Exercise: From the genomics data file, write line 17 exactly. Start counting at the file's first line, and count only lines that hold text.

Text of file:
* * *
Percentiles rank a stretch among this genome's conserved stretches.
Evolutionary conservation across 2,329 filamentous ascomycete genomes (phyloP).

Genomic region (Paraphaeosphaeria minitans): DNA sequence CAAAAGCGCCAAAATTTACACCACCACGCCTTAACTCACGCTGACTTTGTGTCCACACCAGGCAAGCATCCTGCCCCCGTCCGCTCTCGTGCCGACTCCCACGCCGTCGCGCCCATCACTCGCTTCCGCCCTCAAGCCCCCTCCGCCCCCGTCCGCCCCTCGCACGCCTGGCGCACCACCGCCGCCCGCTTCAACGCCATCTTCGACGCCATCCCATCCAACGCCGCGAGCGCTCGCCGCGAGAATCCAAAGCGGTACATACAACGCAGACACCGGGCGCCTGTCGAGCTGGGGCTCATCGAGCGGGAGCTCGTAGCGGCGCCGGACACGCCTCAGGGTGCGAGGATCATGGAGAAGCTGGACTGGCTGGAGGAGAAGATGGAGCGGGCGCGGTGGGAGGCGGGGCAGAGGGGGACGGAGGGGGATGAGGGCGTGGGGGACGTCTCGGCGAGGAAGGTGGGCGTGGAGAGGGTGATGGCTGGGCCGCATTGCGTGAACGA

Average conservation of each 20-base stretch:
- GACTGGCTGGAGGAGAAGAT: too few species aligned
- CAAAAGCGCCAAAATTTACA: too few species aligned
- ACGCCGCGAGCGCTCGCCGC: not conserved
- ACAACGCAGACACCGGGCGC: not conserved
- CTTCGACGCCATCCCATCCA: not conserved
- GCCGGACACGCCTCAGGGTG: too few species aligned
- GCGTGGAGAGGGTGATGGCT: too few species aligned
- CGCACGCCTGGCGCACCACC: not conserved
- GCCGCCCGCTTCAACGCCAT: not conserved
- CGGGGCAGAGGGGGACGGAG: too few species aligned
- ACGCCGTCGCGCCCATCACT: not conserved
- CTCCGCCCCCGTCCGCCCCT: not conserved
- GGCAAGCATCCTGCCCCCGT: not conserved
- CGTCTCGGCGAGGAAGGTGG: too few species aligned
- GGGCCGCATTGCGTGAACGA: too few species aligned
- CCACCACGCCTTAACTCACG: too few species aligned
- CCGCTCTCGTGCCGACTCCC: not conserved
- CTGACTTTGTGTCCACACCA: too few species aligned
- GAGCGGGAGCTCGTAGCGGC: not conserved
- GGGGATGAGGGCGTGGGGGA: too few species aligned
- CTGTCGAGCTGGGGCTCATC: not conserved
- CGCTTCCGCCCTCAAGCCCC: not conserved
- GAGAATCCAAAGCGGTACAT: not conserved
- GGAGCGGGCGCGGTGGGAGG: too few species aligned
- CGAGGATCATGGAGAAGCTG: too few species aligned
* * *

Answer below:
- GGCAAGCATCCTGCCCCCGT: not conserved